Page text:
Robert Louis Stevenson

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TO CHARLES BAXTER, Writer to the Signet.

My Dear Charles,

It is the fate of sequels to disappoint those who have waited for

them; and my David, having been left to kick his heels for more

than a lustre in the British Linen Company's office, must expect

his late re-appearance to be greeted with hoots, if not with

missiles. Yet, when I remember the days of our explorations, I am

not without hope. There should be left in our native city some

seed of the elect; some long-legged, hot-headed youth must repeat

to-day our dreams and wanderings of so many years ago; he will

relish the pleasure, which should have been ours, to follow among

named streets and numbered houses the country walks of David

Balfour, to identify Dean, and Silvermills, and Broughton, and Hope

Park, and Pilrig, and poor old Lochend--if it still be standing,

and the Figgate Whins--if there be any of them left; or to push (on

a long holiday) so far afield as Gillane or the Bass. So, perhaps,

his eye shall be opened to behold the series of the generations,

and he shall weigh with surprise his momentous and nugatory gift of


You are still--as when first I saw, as when I last addressed you--

in the venerable city which I must always think of as my home. And

I have come so far; and the sights and thoughts of my youth pursue

me; and I see like a vision the youth of my father, and of his

father, and the whole stream of lives flowing down there far in the

north, with the sound of laughter and tears, to cast me out in the

end, as by a sudden freshet, on these ultimate islands. And I

admire and bow my head before the romance of destiny.

R. L. S.

Vailima, Upolu,

Samoa, 1892.



The 25th day of August, 1751, about two in the afternoon, I, David

Balfour, came forth of the British Linen Company, a porter

attending me with a bag of money, and some of the chief of these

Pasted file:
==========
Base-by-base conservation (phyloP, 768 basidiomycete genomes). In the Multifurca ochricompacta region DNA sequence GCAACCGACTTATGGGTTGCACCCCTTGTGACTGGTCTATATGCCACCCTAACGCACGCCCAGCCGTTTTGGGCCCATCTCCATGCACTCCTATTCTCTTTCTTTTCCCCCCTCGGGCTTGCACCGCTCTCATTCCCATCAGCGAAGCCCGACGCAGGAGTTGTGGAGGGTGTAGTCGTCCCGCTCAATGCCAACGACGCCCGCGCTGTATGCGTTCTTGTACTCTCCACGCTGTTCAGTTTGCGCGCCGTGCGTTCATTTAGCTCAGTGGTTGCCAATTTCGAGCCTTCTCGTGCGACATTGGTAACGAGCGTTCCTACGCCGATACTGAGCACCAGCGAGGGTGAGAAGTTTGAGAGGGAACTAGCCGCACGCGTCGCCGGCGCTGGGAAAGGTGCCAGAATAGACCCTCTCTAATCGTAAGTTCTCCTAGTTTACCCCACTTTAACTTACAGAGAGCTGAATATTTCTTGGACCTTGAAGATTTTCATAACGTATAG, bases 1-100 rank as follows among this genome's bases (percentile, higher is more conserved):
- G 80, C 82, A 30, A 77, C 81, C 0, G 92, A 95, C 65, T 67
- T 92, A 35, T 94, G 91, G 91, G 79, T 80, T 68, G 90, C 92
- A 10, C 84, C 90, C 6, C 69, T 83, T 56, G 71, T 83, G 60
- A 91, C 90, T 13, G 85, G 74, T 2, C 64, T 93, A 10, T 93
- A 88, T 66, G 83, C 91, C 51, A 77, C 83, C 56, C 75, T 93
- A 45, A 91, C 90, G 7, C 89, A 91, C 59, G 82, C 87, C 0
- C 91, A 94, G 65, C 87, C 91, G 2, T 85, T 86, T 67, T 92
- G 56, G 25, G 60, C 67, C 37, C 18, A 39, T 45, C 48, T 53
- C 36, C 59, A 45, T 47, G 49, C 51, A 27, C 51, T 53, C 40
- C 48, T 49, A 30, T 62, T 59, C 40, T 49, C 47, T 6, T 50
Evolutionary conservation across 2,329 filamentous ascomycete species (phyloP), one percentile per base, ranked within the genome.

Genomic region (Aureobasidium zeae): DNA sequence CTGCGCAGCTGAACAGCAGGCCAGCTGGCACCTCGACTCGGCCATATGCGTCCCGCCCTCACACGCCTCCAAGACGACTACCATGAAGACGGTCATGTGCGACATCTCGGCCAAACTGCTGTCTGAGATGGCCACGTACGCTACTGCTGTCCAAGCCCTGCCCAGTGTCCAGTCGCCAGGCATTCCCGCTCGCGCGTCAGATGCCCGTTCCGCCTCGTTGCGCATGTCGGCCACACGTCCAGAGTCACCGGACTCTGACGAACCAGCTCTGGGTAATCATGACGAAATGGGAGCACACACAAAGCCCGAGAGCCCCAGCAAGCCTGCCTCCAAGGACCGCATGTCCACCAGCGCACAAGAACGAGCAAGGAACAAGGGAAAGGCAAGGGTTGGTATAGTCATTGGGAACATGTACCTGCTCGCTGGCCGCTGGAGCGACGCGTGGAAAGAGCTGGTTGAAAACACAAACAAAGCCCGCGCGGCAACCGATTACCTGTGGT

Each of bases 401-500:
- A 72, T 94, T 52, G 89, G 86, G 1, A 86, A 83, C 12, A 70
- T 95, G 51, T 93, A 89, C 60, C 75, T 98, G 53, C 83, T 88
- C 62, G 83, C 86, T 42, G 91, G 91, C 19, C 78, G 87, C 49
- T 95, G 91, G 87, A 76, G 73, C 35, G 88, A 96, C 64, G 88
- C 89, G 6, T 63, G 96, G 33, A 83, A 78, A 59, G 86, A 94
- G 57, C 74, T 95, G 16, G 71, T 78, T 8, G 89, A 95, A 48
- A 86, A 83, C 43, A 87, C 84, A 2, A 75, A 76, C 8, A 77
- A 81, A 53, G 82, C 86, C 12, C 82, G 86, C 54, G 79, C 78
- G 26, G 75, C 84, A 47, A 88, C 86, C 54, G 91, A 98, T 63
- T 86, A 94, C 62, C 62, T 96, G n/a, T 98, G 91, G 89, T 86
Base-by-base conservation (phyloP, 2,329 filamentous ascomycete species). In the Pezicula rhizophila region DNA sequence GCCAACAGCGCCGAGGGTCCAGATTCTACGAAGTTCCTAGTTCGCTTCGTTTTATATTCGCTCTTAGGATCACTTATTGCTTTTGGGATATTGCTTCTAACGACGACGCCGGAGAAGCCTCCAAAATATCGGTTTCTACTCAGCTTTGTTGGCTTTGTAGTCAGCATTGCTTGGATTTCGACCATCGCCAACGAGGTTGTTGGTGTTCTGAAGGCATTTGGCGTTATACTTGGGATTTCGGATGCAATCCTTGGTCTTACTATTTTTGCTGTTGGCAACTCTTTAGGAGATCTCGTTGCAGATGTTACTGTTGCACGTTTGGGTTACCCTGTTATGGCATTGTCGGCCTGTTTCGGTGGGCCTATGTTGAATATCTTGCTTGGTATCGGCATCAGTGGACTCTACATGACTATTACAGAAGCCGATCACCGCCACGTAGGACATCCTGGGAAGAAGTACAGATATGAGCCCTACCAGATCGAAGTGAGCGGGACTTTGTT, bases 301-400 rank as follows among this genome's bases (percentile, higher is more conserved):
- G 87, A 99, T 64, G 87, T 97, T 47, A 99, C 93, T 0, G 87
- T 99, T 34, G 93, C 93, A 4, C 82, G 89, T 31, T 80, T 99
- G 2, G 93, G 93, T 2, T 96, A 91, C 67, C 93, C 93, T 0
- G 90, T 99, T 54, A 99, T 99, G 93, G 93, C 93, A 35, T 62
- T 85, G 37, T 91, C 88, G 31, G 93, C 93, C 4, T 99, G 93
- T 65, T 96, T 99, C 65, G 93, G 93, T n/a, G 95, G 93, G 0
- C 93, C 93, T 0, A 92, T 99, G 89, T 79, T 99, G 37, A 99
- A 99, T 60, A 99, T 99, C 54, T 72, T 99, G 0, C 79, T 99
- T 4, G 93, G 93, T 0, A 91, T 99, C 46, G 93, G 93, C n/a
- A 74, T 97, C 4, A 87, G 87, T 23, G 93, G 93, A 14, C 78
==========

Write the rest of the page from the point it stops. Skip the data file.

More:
merchants bowing me from their doors. Two days before, and even so

late as yestermorning, I was like a beggar-man by the wayside, clad

in rags, brought down to my last shillings, my companion a

condemned traitor, a price set on my own head for a crime with the

news of which the country rang. To-day I was served heir to my

position in life, a landed laird, a bank porter by me carrying my

gold, recommendations in my pocket, and (in the words of the

saying) the ball directly at my foot.

There were two circumstances that served me as ballast to so much

sail. The first was the very difficult and deadly business I had

still to handle; the second, the place that I was in. The tall,

black city, and the numbers and movement and noise of so many folk,

made a new world for me, after the moorland braes, the sea-sands

and the still country-sides that I had frequented up to then. The

throng of the citizens in particular abashed me. Rankeillor's son

was short and small in the girth; his clothes scarce held on me;

and it was plain I was ill qualified to strut in the front of a

bank-porter. It was plain, if I did so, I should but set folk

laughing, and (what was worse in my case) set them asking

questions. So that I behooved to come by some clothes of my own,

and in the meanwhile to walk by the porter's side, and put my hand

on his arm as though we were a pair of friends.

At a merchant's in the Luckenbooths I had myself fitted out: none

too fine, for I had no idea to appear like a beggar on horseback;

but comely and responsible, so that servants should respect me.

Thence to an armourer's, where I got a plain sword, to suit with my

degree in life. I felt safer with the weapon, though (for one so

ignorant of defence) it might be called an added danger. The

porter, who was naturally a man of some experience, judged my

accoutrement to be well chosen.

"Naething kenspeckle," {1} said he; "plain, dacent claes.

Robert Louis Stevenson
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